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2015/26/9 Tent door cover (engsi), eagle motif, symmetrically knotted, wool, made by Yomut Turkmen woman, Turkmenistan or north eastern Iran, mid 1800s. Click to enlarge.

Tent door cover (engsi), Yomut Turkmen

  • c 1850
This fine engsi or tent door covering was woven by a woman of the Yomut Turkmen tribe in Turkmenistan or eastern Iran in the mid 1800s. Notable features of this example are the use of the bovrek motif, which is unique to the Yomut weavers, in the four main panels and the large and striking 'eagle' motif that tops the central column and is repeated three times in the end panel or elem. Additionally, small talismanic motifs are included on either side of the central column in the top half of the …


Object No.


Object Statement

Tent door cover (engsi), eagle motif, symmetrically knotted, wool, made by Yomut Turkmen woman, Turkmenistan or north eastern Iran, mid 1800s

Physical Description

The design of the symmetrically-knotted pile weave rug is classical engsi form, ie the main field is divided into four quadrants or panels by vertical and horizontal bars; the upper two panels in this engsi are smaller than the lower two. All four are filled with diagonally set bovrek motifs. The central column is topped with a large eagle motif which is repeated three times in the upper panel of the elem; the lower one has gapyrga (pine tree) motifs on a darker field. There are some minor faded repairs.

This engsi is Number 48 in the Upfold collection list; as such it represents the 48th Turkmen piece acquired by the donor.



1640 mm


1500 mm



The design of the symmetrically-knotted pile weave rug is classical engsi form, ie the main field is divided into four panels or quadrants by vertical and horizontal bars. The takbent motif appears in these bars and in the main border, all on a red ground. White ground side borders feature the syrga pattern with small ashyks in the top and bottom borders and gyra, ok gosi and giyak guard stripes. In the four main panels, bovrek motifs are closely set diagonally with unusual talismanic motifs on either side of the central vertical bar in the top half.

Atop the central column is the striking 'eagle' motif, which is repeated three times in the larger top panel of the elem. The lower panel has the gapyrga (pine tree) pattern with giyak tree trunks; the trees are separated by ok gosi strips. Seven colours have been used: aubergine, dark blue, green blue, red, brown, yellow and ivory. Dennis Dodds, from whom the donor purchased this engsi, recounted that Russian scholar Elena Tsareva thought it might be identified as Ogurjali, a Turkmen tribe within the Yomut 'confederacy'.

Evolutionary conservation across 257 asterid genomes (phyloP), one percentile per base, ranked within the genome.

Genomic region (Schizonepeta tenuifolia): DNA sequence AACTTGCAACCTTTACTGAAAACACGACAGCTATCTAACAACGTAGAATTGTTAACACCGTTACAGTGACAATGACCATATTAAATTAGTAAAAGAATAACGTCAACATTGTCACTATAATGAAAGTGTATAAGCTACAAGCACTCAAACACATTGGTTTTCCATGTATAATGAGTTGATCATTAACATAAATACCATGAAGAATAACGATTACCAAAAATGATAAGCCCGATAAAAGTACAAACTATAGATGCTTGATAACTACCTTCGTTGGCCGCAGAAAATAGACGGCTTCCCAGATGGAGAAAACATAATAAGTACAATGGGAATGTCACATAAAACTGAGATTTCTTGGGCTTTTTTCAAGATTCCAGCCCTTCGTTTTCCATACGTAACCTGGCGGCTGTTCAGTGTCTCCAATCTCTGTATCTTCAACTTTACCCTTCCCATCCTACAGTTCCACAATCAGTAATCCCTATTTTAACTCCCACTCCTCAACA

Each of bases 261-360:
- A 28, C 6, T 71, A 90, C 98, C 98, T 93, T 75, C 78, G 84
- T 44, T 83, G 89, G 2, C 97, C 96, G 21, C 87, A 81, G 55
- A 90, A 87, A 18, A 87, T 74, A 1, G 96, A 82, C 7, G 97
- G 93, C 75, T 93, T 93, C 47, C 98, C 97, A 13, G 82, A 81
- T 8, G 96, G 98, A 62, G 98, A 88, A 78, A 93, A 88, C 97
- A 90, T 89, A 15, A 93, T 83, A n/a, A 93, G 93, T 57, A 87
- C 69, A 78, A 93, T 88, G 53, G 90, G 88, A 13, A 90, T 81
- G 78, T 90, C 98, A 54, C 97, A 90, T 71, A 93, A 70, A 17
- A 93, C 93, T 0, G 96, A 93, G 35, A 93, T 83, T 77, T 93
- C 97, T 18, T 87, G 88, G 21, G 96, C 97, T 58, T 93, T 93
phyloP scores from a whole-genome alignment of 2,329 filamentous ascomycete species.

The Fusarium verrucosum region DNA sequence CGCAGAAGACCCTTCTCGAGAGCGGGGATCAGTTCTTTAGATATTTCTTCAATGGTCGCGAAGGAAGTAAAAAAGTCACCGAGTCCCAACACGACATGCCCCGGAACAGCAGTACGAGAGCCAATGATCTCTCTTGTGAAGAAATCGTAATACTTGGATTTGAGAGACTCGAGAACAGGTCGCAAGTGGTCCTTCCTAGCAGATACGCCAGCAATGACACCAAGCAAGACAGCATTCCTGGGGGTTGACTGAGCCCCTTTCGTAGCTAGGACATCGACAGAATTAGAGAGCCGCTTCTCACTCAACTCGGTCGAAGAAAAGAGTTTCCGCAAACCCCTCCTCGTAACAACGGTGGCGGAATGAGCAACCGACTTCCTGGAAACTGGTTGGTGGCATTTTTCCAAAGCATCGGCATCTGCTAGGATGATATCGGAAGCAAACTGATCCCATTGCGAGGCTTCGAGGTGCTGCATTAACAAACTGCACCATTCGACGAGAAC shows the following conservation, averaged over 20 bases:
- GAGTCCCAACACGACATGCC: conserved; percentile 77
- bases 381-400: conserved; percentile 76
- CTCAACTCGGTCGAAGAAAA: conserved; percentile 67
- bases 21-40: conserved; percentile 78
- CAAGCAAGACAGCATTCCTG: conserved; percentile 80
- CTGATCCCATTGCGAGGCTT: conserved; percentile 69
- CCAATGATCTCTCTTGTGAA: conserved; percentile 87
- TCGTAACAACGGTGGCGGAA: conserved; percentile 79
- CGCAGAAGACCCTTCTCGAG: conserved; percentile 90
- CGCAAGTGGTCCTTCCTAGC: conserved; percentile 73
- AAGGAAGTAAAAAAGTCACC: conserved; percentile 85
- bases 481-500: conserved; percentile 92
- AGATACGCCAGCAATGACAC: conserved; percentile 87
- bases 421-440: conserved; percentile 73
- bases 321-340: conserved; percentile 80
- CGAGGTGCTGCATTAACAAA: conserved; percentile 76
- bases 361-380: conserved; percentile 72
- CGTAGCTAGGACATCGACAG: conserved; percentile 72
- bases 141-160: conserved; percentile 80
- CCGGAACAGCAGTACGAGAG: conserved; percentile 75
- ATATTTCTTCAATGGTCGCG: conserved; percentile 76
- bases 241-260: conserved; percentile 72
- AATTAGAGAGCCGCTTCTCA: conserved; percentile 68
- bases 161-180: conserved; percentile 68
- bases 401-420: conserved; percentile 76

Fine wool from their flocks was always available to the Turkmen women for weaving their extensive repertoire of domestic and personal items. These included carpets, bands and bags to comfortably furnish the nomadic tent or oy and a collection of colourful trappings for their prized horses and camels.

Most Yomut Turkmen weavings are of cut pile construction, with a foundation of undyed goat hair or wool warps and two shots of coloured wool wefts (usually grey, brown or pink) or light brown camel hair between each row of knots. While symmetrical knots are more commonly found in Yomut weavings, asymmetrical knots are also sometimes used. To these structural characteristics, which help to distinguish Yomut weaving from other Turkmen weavings, may be added colour and design. The rich and varied reds that characterise Turkmen rugs and trappings generally were easily obtainable from local madder plants.



This tent door covering or engsi is one of a large collection of 127 mainly Yomut Turkmen rugs and trappings assembled with a discerning eye over a 30 year period by the Sydney collector and donor Robert Upfold. The engsi was purchased by the donor from Dennis Dodds in the USA in March 2004. Upfold's stated and generous intention was always to donate this collection eventually to the Powerhouse Museum.

Highly skilled in their execution, these rugs and trappings span the traditional range of production of the Yomut Turkmen. The engsi, with its one-way design, is thought to have been used as a tent door covering; this example which features a large eagle motif at the top of the central column may also have been used as a prayer rug.

The Yomut are the second largest Turkmen group after the Ersari and were divided into two main subgroups, one of which inhabited the area around the Balkan Mountains to the south-east of the Caspian Sea and northern Iran. The other group lived further to the north, east of the Aral Sea near the khanate of Khiva. Little is known of Yomut history, largely due to their warlike character and nomadic lifestyle, which ensured that they carried only essentials with them. While focusing almost exclusively on Yomut Turkmen weaving from the late 18th to early 20th centuries, the collection also includes six pieces from Igdyr, Saryk, Tekke and Chodor Turkmen groups.


Credit Line

Donated through the Australian Government's Cultural Gifts Program by Robert Upfold, 2013

Acquisition Date

22 April 2015

Cite this Object


Tent door cover (engsi), Yomut Turkmen 2021, Museum of Applied Arts & Sciences, accessed 3 December 2021, <>


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